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Ameriks, Karl. Kant's Elliptical Path.

AMERIKS, Karl. Kant's Elliptical Path. Oxford: Oxford University Press, 2013. 360 pp. Cloth, $110.00; paper, $45.00--Joining a growing body of similar work, Karl Ameriks's new book, Kant's Elliptical Path, seeks to find unity in the career of Kant's philosophy--pre-Critical, Critical, and post-Critical--by giving it a teleological interpretation. Throughout, Ameriks frames Kant's core project as an attempt to harmonize his personal pre-Critical and "pre-systematic beliefs" in Newtonian nature and Rousseauean freedom. In Ameriks's words, the Critical philosophy "simply provided Kant with an ideal means ... to fill out a systematic defense" of commitments he had reached as early as 1764. This analysis partly explains the use of "ellipse" in Ameriks's title: on his reading, the massive body of Kant's mature work is but the elongated though self-enclosed path from these initial commitments through the arc of transcendental philosophy and the fact of reason to their final ideal articulation in a practical-dogmatic metaphysics and religion. In tracing this arc, Kant never departs from the essential views of the Enlightenment, namely, its commitment to scientific foundationalism, its belief in the final triumph of autonomy, and its teleological view of human history. He does temper them, however, with a critical and moderate framework that seeks to keep in view both our limited human nature and its radically unlimited foundation in something beyond.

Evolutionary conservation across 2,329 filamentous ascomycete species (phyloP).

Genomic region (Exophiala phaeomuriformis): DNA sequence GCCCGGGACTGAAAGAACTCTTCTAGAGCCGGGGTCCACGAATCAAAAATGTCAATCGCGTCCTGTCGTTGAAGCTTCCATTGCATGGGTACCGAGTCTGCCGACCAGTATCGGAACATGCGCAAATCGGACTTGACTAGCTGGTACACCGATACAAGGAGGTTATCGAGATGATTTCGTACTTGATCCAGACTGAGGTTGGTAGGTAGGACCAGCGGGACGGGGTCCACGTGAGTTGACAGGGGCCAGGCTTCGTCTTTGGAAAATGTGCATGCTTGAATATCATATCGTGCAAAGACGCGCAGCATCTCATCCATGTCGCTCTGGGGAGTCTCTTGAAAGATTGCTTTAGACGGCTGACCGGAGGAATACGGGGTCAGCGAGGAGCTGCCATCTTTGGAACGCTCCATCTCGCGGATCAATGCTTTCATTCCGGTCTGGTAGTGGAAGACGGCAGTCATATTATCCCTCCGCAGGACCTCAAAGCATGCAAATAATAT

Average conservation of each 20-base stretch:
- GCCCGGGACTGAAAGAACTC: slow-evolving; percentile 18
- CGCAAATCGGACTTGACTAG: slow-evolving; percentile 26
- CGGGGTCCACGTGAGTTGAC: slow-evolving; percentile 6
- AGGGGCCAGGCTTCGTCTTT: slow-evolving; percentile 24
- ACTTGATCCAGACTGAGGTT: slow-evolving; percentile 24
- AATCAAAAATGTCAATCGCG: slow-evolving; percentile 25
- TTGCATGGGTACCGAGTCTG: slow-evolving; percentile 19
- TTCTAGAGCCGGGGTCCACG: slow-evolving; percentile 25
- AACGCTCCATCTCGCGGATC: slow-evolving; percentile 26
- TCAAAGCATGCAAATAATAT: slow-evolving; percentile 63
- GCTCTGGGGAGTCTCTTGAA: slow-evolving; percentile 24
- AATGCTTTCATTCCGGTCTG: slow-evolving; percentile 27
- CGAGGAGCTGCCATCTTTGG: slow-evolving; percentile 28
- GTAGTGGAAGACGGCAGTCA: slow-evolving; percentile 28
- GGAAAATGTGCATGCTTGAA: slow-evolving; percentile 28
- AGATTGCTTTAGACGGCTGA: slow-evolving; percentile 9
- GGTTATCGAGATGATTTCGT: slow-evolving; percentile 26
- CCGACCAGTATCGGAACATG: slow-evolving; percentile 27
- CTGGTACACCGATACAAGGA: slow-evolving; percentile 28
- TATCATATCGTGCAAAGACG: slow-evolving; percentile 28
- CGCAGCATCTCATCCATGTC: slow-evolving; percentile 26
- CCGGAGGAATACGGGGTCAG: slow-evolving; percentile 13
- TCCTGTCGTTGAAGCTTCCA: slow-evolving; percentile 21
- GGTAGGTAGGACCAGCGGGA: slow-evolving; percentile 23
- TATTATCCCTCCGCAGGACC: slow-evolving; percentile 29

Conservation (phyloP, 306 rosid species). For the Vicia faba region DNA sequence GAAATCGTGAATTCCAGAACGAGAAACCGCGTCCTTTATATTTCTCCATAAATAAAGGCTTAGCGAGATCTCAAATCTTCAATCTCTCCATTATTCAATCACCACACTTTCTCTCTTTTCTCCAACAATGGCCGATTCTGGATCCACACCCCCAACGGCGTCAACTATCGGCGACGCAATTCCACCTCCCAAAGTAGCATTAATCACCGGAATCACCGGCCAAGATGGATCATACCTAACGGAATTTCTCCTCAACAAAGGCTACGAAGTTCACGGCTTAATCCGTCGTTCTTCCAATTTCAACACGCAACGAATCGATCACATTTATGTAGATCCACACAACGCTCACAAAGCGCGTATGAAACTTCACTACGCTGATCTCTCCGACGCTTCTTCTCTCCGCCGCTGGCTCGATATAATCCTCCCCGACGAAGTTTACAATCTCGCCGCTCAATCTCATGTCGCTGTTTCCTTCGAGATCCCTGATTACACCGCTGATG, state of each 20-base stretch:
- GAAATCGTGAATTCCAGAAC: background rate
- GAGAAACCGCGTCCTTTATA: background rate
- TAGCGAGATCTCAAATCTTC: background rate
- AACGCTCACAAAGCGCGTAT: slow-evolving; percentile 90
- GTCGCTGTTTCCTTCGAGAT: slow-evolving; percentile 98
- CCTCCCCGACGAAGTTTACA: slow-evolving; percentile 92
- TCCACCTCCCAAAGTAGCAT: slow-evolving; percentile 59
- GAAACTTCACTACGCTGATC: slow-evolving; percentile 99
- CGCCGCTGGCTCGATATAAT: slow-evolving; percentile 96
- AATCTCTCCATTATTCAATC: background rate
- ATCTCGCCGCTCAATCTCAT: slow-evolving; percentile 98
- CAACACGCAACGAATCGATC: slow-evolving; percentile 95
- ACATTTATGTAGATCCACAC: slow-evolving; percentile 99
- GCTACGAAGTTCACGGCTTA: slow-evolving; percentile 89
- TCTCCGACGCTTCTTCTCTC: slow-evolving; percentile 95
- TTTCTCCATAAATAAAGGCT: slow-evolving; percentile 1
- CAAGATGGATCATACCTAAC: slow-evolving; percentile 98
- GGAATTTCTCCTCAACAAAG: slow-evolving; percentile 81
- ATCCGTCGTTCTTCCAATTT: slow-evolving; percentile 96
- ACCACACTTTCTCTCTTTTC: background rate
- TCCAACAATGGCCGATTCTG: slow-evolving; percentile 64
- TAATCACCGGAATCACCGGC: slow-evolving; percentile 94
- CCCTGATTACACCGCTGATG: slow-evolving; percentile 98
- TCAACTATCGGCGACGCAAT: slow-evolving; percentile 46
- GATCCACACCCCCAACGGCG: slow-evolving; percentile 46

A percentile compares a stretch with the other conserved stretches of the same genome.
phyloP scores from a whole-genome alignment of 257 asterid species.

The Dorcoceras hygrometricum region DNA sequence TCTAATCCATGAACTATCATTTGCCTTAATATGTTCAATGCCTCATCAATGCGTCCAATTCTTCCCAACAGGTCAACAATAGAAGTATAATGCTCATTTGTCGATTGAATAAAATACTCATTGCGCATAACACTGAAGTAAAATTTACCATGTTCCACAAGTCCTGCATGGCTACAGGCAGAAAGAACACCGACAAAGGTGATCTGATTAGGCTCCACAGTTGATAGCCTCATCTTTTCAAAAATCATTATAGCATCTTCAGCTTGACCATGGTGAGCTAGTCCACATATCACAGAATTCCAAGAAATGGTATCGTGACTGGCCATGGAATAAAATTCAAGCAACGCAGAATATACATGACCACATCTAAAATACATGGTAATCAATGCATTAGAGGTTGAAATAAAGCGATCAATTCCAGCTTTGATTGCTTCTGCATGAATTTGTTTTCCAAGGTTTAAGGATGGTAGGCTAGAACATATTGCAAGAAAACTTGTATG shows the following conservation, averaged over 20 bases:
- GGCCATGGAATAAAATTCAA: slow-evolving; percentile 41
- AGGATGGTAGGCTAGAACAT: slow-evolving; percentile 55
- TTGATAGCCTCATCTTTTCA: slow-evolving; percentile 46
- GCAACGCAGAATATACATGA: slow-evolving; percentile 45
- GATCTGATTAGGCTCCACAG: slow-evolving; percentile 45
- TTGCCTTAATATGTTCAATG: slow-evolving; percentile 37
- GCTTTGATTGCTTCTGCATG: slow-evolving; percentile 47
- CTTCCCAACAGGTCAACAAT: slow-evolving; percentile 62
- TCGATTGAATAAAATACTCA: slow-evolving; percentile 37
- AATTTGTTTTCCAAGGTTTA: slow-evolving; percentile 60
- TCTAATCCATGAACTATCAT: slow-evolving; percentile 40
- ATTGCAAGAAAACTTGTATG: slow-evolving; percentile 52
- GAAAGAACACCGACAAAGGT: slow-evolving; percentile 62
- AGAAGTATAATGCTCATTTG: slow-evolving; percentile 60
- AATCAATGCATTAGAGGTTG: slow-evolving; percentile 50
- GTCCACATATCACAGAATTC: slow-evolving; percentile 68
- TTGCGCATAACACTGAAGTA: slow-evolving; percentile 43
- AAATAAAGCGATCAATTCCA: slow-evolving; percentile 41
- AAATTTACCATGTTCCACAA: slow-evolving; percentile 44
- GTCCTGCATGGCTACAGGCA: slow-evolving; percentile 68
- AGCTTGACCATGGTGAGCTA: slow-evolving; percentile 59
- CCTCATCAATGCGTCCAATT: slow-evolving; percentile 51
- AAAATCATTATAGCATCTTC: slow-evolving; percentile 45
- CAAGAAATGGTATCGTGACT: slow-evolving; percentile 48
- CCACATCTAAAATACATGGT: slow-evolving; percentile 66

The first two chapters examine Kant's early encounter with Rousseau, which Ameriks claims inspired Kant's commitment to a metaphysically robust concept of absolute freedom and led to his distinctively moral and historical view of the human being's proper telos. In Ameriks's view, it was Kant's sensitivity to the deeply problematic character of such freedom, in terms of the claims its reality makes both on us as sensuous human beings and on theoretical reason, that led to the unique form of religion that we find in Kant's later thought. The third and fourth chapters then introduce Ameriks's particular interpretation of transcendental idealism, which he terms "moderate" to indicate that his desired construal of the ideality of Kantian appearances remains at a middle point between the purely subjective elements of sense and a metaphysically robust realm of things in themselves. Appearances, Ameriks argues, are not ideal because they are mental but because they are conditioned, whereas features of what is objective in the fullest sense can only be unconditioned. Both chapters present several strategies for disputing various forms of the claim that admitting such a robust conception of things in themselves necessarily entails the demotion of appearances to the purely subjective. The fifth chapter considers the complex issue of Spinoza's influence on Kant, tracing several of the puzzling texts in which Kant engages with the relation of Spinoza's monism to his own theory of persons as substances.